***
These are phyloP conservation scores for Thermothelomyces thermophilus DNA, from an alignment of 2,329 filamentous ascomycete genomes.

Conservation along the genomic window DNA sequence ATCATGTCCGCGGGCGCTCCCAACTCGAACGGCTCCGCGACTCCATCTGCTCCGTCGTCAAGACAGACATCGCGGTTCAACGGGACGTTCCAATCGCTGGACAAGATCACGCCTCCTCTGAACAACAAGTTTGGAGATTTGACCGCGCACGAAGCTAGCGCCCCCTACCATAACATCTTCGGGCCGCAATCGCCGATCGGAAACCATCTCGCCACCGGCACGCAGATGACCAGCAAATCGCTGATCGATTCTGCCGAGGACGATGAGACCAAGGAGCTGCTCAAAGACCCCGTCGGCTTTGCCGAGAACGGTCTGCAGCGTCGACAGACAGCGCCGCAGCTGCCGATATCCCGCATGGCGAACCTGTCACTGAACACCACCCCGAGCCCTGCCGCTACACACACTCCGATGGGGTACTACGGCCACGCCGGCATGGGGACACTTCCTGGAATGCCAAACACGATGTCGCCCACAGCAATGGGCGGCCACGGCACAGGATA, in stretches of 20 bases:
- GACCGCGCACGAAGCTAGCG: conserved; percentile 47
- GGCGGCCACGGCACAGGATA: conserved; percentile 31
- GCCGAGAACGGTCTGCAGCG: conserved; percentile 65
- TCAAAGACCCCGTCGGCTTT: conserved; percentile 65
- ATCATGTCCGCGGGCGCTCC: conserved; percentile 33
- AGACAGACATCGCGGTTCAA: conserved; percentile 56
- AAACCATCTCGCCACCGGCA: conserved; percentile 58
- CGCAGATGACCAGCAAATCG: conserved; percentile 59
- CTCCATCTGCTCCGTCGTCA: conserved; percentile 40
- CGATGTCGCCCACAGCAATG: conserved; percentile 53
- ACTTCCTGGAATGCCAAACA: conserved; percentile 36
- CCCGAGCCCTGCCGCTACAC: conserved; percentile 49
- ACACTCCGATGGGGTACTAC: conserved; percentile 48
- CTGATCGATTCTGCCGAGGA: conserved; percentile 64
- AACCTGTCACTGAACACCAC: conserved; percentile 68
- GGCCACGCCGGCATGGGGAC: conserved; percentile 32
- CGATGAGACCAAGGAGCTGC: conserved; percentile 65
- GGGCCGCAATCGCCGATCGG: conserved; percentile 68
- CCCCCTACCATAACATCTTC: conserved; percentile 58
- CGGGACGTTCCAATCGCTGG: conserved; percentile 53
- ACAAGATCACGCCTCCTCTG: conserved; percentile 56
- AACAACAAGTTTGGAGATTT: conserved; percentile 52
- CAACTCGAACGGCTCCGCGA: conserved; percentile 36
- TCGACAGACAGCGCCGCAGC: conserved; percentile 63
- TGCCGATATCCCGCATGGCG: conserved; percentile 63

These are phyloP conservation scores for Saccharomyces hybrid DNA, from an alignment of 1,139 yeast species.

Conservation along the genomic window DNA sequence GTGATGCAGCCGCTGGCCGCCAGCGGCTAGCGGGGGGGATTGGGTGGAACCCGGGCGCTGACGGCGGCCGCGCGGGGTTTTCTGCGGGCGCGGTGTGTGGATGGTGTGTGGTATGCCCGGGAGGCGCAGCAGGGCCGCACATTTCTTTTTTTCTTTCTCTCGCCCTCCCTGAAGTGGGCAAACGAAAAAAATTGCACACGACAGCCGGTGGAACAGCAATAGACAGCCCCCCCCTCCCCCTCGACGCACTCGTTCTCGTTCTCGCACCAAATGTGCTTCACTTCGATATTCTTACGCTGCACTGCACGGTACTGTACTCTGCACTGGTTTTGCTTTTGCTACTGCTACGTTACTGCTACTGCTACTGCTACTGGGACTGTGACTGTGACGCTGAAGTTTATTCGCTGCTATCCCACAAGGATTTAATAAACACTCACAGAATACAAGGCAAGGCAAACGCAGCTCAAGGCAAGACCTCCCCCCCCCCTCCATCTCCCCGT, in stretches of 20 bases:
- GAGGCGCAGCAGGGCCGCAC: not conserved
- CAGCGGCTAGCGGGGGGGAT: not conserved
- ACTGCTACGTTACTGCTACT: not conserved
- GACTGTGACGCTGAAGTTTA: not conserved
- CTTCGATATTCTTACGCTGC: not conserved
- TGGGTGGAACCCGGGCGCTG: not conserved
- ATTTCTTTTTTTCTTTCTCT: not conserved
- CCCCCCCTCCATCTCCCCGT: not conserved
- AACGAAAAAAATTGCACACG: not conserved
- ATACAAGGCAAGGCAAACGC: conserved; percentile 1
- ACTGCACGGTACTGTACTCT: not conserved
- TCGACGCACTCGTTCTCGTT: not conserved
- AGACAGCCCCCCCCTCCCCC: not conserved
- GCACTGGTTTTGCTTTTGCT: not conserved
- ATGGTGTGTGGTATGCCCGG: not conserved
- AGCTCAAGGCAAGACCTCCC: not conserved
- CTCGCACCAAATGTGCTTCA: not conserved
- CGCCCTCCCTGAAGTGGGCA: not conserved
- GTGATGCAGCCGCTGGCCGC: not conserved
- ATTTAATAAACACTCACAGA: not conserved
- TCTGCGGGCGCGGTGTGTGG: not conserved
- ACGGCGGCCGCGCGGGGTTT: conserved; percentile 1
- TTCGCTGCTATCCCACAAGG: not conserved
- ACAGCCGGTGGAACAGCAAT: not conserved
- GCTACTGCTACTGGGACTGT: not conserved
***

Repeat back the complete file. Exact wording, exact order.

These are phyloP conservation scores for Thermothelomyces thermophilus DNA, from an alignment of 2,329 filamentous ascomycete genomes.

Conservation along the genomic window DNA sequence ATCATGTCCGCGGGCGCTCCCAACTCGAACGGCTCCGCGACTCCATCTGCTCCGTCGTCAAGACAGACATCGCGGTTCAACGGGACGTTCCAATCGCTGGACAAGATCACGCCTCCTCTGAACAACAAGTTTGGAGATTTGACCGCGCACGAAGCTAGCGCCCCCTACCATAACATCTTCGGGCCGCAATCGCCGATCGGAAACCATCTCGCCACCGGCACGCAGATGACCAGCAAATCGCTGATCGATTCTGCCGAGGACGATGAGACCAAGGAGCTGCTCAAAGACCCCGTCGGCTTTGCCGAGAACGGTCTGCAGCGTCGACAGACAGCGCCGCAGCTGCCGATATCCCGCATGGCGAACCTGTCACTGAACACCACCCCGAGCCCTGCCGCTACACACACTCCGATGGGGTACTACGGCCACGCCGGCATGGGGACACTTCCTGGAATGCCAAACACGATGTCGCCCACAGCAATGGGCGGCCACGGCACAGGATA, in stretches of 20 bases:
- GACCGCGCACGAAGCTAGCG: conserved; percentile 47
- GGCGGCCACGGCACAGGATA: conserved; percentile 31
- GCCGAGAACGGTCTGCAGCG: conserved; percentile 65
- TCAAAGACCCCGTCGGCTTT: conserved; percentile 65
- ATCATGTCCGCGGGCGCTCC: conserved; percentile 33
- AGACAGACATCGCGGTTCAA: conserved; percentile 56
- AAACCATCTCGCCACCGGCA: conserved; percentile 58
- CGCAGATGACCAGCAAATCG: conserved; percentile 59
- CTCCATCTGCTCCGTCGTCA: conserved; percentile 40
- CGATGTCGCCCACAGCAATG: conserved; percentile 53
- ACTTCCTGGAATGCCAAACA: conserved; percentile 36
- CCCGAGCCCTGCCGCTACAC: conserved; percentile 49
- ACACTCCGATGGGGTACTAC: conserved; percentile 48
- CTGATCGATTCTGCCGAGGA: conserved; percentile 64
- AACCTGTCACTGAACACCAC: conserved; percentile 68
- GGCCACGCCGGCATGGGGAC: conserved; percentile 32
- CGATGAGACCAAGGAGCTGC: conserved; percentile 65
- GGGCCGCAATCGCCGATCGG: conserved; percentile 68
- CCCCCTACCATAACATCTTC: conserved; percentile 58
- CGGGACGTTCCAATCGCTGG: conserved; percentile 53
- ACAAGATCACGCCTCCTCTG: conserved; percentile 56
- AACAACAAGTTTGGAGATTT: conserved; percentile 52
- CAACTCGAACGGCTCCGCGA: conserved; percentile 36
- TCGACAGACAGCGCCGCAGC: conserved; percentile 63
- TGCCGATATCCCGCATGGCG: conserved; percentile 63

These are phyloP conservation scores for Saccharomyces hybrid DNA, from an alignment of 1,139 yeast species.

Conservation along the genomic window DNA sequence GTGATGCAGCCGCTGGCCGCCAGCGGCTAGCGGGGGGGATTGGGTGGAACCCGGGCGCTGACGGCGGCCGCGCGGGGTTTTCTGCGGGCGCGGTGTGTGGATGGTGTGTGGTATGCCCGGGAGGCGCAGCAGGGCCGCACATTTCTTTTTTTCTTTCTCTCGCCCTCCCTGAAGTGGGCAAACGAAAAAAATTGCACACGACAGCCGGTGGAACAGCAATAGACAGCCCCCCCCTCCCCCTCGACGCACTCGTTCTCGTTCTCGCACCAAATGTGCTTCACTTCGATATTCTTACGCTGCACTGCACGGTACTGTACTCTGCACTGGTTTTGCTTTTGCTACTGCTACGTTACTGCTACTGCTACTGCTACTGGGACTGTGACTGTGACGCTGAAGTTTATTCGCTGCTATCCCACAAGGATTTAATAAACACTCACAGAATACAAGGCAAGGCAAACGCAGCTCAAGGCAAGACCTCCCCCCCCCCTCCATCTCCCCGT, in stretches of 20 bases:
- GAGGCGCAGCAGGGCCGCAC: not conserved
- CAGCGGCTAGCGGGGGGGAT: not conserved
- ACTGCTACGTTACTGCTACT: not conserved
- GACTGTGACGCTGAAGTTTA: not conserved
- CTTCGATATTCTTACGCTGC: not conserved
- TGGGTGGAACCCGGGCGCTG: not conserved
- ATTTCTTTTTTTCTTTCTCT: not conserved
- CCCCCCCTCCATCTCCCCGT: not conserved
- AACGAAAAAAATTGCACACG: not conserved
- ATACAAGGCAAGGCAAACGC: conserved; percentile 1
- ACTGCACGGTACTGTACTCT: not conserved
- TCGACGCACTCGTTCTCGTT: not conserved
- AGACAGCCCCCCCCTCCCCC: not conserved
- GCACTGGTTTTGCTTTTGCT: not conserved
- ATGGTGTGTGGTATGCCCGG: not conserved
- AGCTCAAGGCAAGACCTCCC: not conserved
- CTCGCACCAAATGTGCTTCA: not conserved
- CGCCCTCCCTGAAGTGGGCA: not conserved
- GTGATGCAGCCGCTGGCCGC: not conserved
- ATTTAATAAACACTCACAGA: not conserved
- TCTGCGGGCGCGGTGTGTGG: not conserved
- ACGGCGGCCGCGCGGGGTTT: conserved; percentile 1
- TTCGCTGCTATCCCACAAGG: not conserved
- ACAGCCGGTGGAACAGCAAT: not conserved
- GCTACTGCTACTGGGACTGT: not conserved